2.3 Cultural and Other Impacts Mass Tourism both preserves and promotes culture in the community and countries. The culture of the Anangu in Australia get to keep their culture alive as tourists who visit the Uluru or Ayers Rock is educated and exposed to it during the climb. Understanding and respect for different cultures helps preservation of customs and ways of life as it attracts and is valued by tourists and the government. Several culture events are also created to showcase and educate ones traditions, like the Edinburgh International Festival in Scotland. Many ancient cultural sites and monuments are also well-preserved and restoration works are funded for those that are damaged

over the years. Some of these include famous attractions like the Great Wall of China, Taj Mahal in India, and Angkor Wat in Cambodia. As infrastructure and amenities are built to accommodate tourists, the standard of living around these sites had greatly improved.

On the other hand, it becomes degrading as these cultures and traditions, and the locals are being viewed as if they are exhibitions. Religious and culture ceremonies being customized to entertain tourists render the purpose meaningless. Some cultures are also disregarded, for example, Anangu considered the climbing and photographing of certain parts of the Uluru would anger and disturb their ancestors, however tourists tend to not be aware or disregard such beliefs. This is a very good example of Mass Tourism causing damage when the number of tourists is over the carrying capacity of the destination.

Social and environmental problems are also another pressing concern when carrying capacity is exceeded. Crime rates are known to increase in destinations that attract mass tourists, especially when income inequality is a problem. Littering and pollution causes harm to the natural environment. Air pollution is especially serious in Mass Tourism areas due to heavy traffic. The energy usage of tourists in areas of accommodation is often high and in large hotels it becomes a huge wastage as guests do not show concern of the amount of water and electricity they consume. Forest loss due to increasing needs for land to build tourism facilities in turn increases carbon dioxide into the atmosphere harming the ozone layer. 3. Conclusion From various examples, we can see that Mass Tourism has a very wide definition. Locations like Bali, Maldives, and similar relaxation-focused destination are considered as a part of Mass Tourism together with countries like Europe and Asia that attracts groups of both individual and packaged tour tourists as both involve a huge mass of tourists visiting the destination for

similar purposes. Mass Tourism also contributes to a huge part of the worlds and host communities economy, thus would continue to be promoted and supported by governments despite negative impacts on individual welfare. Culture, on the other hand, both suffers and benefits greatly due to Mass Tourism once the carrying capacity is over the optimum. Environmental problems are the most pressing concerns as its effects are spread globally.

In conclusion, it is hard to forecast and determine the demand for Mass Tourism with many factors playing a part in tourists decisions to travel. Governments, however, would still greatly promote Mass Tourism as tourism receipts are a very important economic source. Thus, Mass Tourism is here to stay as the pros have significantly benefit more than one party but improvements, however, is needed to negate the adverse impacts.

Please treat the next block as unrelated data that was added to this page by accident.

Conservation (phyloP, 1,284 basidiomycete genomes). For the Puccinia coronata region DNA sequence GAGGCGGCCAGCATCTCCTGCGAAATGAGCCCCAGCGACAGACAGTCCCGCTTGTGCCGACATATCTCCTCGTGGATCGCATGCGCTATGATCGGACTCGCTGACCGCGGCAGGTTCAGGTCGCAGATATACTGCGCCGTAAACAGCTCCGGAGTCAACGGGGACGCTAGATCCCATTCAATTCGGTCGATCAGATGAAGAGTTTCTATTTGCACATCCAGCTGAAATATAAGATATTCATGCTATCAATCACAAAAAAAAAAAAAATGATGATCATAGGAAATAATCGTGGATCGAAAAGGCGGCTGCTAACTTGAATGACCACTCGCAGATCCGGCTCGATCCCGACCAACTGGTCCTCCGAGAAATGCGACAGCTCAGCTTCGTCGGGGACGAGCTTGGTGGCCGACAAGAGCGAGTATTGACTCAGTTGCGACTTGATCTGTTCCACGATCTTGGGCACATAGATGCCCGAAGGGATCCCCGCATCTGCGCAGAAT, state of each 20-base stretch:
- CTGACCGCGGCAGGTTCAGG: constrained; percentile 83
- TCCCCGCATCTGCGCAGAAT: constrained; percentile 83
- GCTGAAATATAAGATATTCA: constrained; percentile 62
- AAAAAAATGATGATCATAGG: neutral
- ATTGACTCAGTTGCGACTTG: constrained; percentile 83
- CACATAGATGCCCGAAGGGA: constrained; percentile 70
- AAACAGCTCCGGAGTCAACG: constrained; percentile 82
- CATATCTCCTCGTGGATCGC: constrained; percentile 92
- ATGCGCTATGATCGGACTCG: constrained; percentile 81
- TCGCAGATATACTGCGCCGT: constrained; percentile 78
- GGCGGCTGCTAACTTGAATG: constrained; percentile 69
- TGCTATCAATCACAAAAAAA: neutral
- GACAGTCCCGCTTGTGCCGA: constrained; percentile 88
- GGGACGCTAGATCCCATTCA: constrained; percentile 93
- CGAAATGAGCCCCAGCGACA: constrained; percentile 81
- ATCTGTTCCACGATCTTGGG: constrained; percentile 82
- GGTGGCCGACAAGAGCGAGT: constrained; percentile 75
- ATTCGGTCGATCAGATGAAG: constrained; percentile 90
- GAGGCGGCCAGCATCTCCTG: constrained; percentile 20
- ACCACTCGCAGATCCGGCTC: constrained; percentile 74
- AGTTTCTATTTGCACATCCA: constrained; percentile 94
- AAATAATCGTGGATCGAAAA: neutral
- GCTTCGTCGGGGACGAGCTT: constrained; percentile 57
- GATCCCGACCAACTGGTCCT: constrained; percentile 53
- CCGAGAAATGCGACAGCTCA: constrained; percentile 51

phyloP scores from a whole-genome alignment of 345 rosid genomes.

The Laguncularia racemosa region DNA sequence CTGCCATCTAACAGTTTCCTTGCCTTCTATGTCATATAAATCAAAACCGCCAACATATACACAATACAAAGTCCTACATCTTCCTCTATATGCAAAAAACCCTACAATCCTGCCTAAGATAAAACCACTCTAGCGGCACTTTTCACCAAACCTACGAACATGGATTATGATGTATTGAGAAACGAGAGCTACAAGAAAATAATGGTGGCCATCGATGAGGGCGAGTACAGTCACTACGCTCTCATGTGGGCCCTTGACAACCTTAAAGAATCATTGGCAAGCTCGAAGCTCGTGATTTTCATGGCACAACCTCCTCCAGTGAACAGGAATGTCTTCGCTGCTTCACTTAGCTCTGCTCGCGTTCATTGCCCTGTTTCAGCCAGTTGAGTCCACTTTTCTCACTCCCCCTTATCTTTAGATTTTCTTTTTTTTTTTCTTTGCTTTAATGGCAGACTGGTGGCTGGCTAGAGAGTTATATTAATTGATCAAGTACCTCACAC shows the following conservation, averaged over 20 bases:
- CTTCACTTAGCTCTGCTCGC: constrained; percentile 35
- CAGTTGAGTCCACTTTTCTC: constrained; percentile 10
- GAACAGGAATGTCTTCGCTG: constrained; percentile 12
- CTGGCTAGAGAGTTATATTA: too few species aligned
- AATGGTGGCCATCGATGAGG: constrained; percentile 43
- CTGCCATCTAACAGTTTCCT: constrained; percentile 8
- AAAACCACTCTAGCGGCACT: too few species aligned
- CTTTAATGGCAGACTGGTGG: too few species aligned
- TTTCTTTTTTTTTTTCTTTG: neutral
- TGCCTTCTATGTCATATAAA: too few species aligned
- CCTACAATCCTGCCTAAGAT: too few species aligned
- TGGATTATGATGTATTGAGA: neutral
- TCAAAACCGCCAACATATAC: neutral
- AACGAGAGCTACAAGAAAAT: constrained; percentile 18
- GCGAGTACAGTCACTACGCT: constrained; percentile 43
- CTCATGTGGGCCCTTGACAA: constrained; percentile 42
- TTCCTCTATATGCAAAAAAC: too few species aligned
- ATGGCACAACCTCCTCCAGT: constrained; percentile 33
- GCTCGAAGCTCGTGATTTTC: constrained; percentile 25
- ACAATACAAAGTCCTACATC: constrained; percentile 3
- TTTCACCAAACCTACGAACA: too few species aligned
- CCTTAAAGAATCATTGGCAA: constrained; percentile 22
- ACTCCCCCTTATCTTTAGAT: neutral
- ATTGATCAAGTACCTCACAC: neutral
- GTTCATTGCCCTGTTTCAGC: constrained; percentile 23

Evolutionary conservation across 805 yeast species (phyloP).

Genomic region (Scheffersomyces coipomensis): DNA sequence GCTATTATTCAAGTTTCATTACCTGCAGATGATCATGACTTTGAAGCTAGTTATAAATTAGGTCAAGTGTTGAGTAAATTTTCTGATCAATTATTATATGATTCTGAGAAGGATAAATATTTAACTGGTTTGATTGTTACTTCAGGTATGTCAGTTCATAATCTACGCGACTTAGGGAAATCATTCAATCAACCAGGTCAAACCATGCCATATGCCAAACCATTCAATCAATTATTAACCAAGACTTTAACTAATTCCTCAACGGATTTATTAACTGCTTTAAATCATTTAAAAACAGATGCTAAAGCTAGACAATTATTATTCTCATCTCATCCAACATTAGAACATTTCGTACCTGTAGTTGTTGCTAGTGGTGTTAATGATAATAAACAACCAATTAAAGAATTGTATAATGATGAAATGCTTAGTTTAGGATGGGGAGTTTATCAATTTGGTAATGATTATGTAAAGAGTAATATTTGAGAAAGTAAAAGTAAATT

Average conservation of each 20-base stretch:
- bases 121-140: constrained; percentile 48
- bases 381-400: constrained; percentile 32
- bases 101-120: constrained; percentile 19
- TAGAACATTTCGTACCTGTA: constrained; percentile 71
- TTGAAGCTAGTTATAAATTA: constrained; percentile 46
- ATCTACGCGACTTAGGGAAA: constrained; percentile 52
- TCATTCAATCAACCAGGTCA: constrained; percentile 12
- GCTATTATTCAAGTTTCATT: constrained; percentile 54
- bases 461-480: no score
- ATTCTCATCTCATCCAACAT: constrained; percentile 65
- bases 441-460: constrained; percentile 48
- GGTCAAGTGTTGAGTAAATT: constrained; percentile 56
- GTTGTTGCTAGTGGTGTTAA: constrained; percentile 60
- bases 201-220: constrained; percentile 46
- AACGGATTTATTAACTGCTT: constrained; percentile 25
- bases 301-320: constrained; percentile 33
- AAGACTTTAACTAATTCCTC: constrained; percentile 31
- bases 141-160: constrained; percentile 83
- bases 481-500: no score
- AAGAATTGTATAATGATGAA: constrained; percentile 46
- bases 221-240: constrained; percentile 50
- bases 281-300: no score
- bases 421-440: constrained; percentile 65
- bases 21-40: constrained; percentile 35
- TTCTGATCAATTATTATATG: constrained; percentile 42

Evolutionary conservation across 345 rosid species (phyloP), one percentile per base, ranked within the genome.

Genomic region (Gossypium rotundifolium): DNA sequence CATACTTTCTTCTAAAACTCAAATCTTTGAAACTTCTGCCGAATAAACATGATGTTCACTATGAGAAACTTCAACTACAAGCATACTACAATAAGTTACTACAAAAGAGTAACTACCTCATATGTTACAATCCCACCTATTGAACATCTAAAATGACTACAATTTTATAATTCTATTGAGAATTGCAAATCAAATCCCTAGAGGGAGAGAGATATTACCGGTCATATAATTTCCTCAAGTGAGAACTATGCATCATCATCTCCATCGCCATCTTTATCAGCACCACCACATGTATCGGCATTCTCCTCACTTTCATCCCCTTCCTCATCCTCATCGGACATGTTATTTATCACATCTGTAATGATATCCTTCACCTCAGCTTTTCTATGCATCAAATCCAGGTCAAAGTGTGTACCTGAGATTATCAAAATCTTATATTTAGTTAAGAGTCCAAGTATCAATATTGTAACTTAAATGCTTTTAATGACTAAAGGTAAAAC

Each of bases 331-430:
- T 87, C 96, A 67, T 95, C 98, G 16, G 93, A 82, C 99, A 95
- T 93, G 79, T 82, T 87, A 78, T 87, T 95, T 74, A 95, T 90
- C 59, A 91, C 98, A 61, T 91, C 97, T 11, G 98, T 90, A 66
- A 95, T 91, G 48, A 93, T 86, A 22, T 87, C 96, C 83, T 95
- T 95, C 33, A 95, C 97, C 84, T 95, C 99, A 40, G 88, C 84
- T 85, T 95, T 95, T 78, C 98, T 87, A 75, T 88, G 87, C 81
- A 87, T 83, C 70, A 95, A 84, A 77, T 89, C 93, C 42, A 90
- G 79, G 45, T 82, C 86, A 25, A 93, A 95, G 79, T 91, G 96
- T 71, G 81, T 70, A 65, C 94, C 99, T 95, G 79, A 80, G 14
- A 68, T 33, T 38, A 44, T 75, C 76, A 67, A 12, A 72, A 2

4. Recommendations Tourism sectors are heavily dependent on services, and mass tourism proves to be an even more challenge for service providers when facing the different expectations and requirements from individual tourists. Recognizing this importance, local tourism organizations, the National Association of Travel Agents Singapore (NATAS) and Singapore Tourism Board (STB), had launch a Customer-Centric Initiative (CCI) in 2010 for ensure service excellence. (Refer to Appendix 11) This was implemented as a strategy to compete with direct sales from suppliers to consumers. It also further ensure the economic benefit of related industries and customers as the act as negotiators for good deals and meeting needs.

Sustainability is another area of improvement to ensure Mass Tourism continues without decline. Ecotourism, a form that enable tourist to appreciate and be educated on nature, is the result of increase awareness to protect the environment. Furthermore, hotels and major tourism industries are known to

actively modify their operations to support green initiatives. One good example is Hilton Americas-Houston that had installed the AquaRecycle water recycling system for the hotels laundry services. (Refer to Appendix 12) Some hotels also revamp by using energy-saving light bulbs.

Cultural negative impacts, however, requires the support of tourists themselves. Before going for trips to a foreign land, it is respectful if one could research on the culture and avoid offending them. Being friendly and considerate, by not littering and polluting the environment is another way. This is an example of responsible tourism. Travel operators and agencies had also played their part in ensuring that there will be no culture conflicts by properly educating their tour guides, some even hiring locals in order to provide the best information, and in turn providing employment.

Cooperation, as we observe, is one major key to ensuring that all direct and indirect parties involved with the industry benefits from mass tourism.